Saudi Arabia wants to be top tourism destination for Muslim travelers
Saudi Arabia wants to be top tourism destination for Muslim travelers
It comes amid a massive push to develop the Kingdom’s Red Sea coastline and maximize tourism spending among the millions of Muslims who already visit the Kingdom each year as part of Hajj and Umrah.
“We want to beat Dubai, Malaysia and Turkey to the top spot,” said a senior official at the Saudi Commission for Tourism and National Heritage (SCNH) in an interview on the sidelines of the World Travel Market in London.
“We have different projects in the pipeline and we are developing our pilgrimage sites. We are opening up our historical sites, we have five UNESCO sites and we are aiming to have 10 by 2020.
“We have everything in Saudi. Our history gives us competitive advantage. We have a beautiful natural landscape and thousands of years of Islamic and pre-Islamic history. We are open to all,” said the spokesman.
“For Muslims, we have the advantage that everything is already halal here.”
Saudi Arabia is planning to develop hundreds of kilometers of its Red Sea coastline as a global tourism destination and has enlisted the help of Virgin Group chief Richard Branson to advise on the ambitious project, which is a key plank of ongoing economic reforms.
The Kingdom is in the “final stages” of ratifying its much-anticipated tourist visas, which would grant unrestricted leisure travel in the country, the spokesman confirmed.
“We expect the tourist visa to be in issuance within six months.”
Currently Saudi Arabia issues two-week visas for those on business, pilgrimage or visiting resident family members — but they can be difficult to obtain. A specific visa for tourists would open up the country to foreign visitors and allow access to destinations beyond the holy sites of Makkah and Madinah.
The tourism official said that the Saudi government is working on ratifying tourist visas for visitors from 165 countries, including 66 Muslim countries.
He said the Kingdom would welcome all nationalities, all religions and female visitors.
“For women, they may not need to wear a headdress but it is thought an abaya will be necessary. The details of the new regulations will be confirmed with the coming months.”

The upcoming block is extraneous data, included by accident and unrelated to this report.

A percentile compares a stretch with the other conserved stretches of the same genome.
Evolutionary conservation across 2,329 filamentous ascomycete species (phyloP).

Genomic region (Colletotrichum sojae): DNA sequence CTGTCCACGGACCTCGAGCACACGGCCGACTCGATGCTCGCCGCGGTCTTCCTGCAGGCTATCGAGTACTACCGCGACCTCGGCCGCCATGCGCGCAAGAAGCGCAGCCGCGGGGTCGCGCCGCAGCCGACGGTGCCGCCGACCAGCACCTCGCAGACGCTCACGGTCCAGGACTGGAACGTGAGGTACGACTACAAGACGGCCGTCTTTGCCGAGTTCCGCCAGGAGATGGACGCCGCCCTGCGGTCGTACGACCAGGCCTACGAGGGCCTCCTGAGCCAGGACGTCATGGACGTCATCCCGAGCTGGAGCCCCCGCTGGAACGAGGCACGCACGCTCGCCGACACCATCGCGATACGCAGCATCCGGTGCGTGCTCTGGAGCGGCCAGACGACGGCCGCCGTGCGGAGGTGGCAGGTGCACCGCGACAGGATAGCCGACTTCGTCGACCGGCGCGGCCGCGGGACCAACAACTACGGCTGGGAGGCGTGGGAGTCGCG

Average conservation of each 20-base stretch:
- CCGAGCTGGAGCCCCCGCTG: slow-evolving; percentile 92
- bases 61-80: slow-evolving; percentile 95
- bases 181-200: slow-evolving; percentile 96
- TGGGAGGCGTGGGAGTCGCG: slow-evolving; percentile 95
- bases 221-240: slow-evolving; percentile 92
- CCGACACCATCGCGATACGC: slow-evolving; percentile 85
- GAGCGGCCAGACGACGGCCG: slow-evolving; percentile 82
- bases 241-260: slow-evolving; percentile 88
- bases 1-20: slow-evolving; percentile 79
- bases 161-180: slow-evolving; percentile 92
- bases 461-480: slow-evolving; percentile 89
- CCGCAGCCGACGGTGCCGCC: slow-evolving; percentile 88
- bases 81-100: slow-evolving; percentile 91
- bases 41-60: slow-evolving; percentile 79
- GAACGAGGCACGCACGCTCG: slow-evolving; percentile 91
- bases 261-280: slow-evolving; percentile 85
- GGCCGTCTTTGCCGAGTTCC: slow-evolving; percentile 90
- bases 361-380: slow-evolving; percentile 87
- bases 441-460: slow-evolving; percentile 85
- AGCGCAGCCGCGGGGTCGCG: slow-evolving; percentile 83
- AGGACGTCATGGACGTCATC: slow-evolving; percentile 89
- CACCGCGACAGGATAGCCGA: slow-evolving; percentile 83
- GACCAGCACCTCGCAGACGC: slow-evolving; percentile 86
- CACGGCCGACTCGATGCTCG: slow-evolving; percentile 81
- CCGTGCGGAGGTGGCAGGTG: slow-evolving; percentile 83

He added, “Many people will be surprised by the heritage and landscapes that Saudi has. We have skiing, diving and beautiful beaches stretching across two seas.”
Dr. Yazeed Al-Shammari, founder of Arabian Nights, a major KSA tour operator, told Arab News he was looking forward to the new tourist visa “widening and developing” his business.
“People are very curious about Saudi Arabia because we have been closed for so long. Some people think that all we’ve got is sand and camels but the reality is we have much more variety and texture than that. I’ve already had many enquiries from European agents.”
Caroline Bremner, head of travel and tourism at Euromonitor, said:
“It will be interesting to see what Saudi does now as previously the focus was only on the Hajj. Saudi Arabia is a beautiful country with a lot to offer. There have been developments lately that make the country seem more attractive to visitors, such as allowing women to drive.
“As KSA opens up it will need to be very clear on what’s allowed and what’s not, so that visitors feel reassured of what the laws and customs are in Saudi, particularly after cases of tourist jailings in Dubai.
“It will also need to pay attention to the quality of its hotels and tourist experiences as it enters the world as an emerging tourist destination.”
China’s real estate investment slows as caution sinks in
- Property increases downside risks to economy
- September new construction starts up by a fifth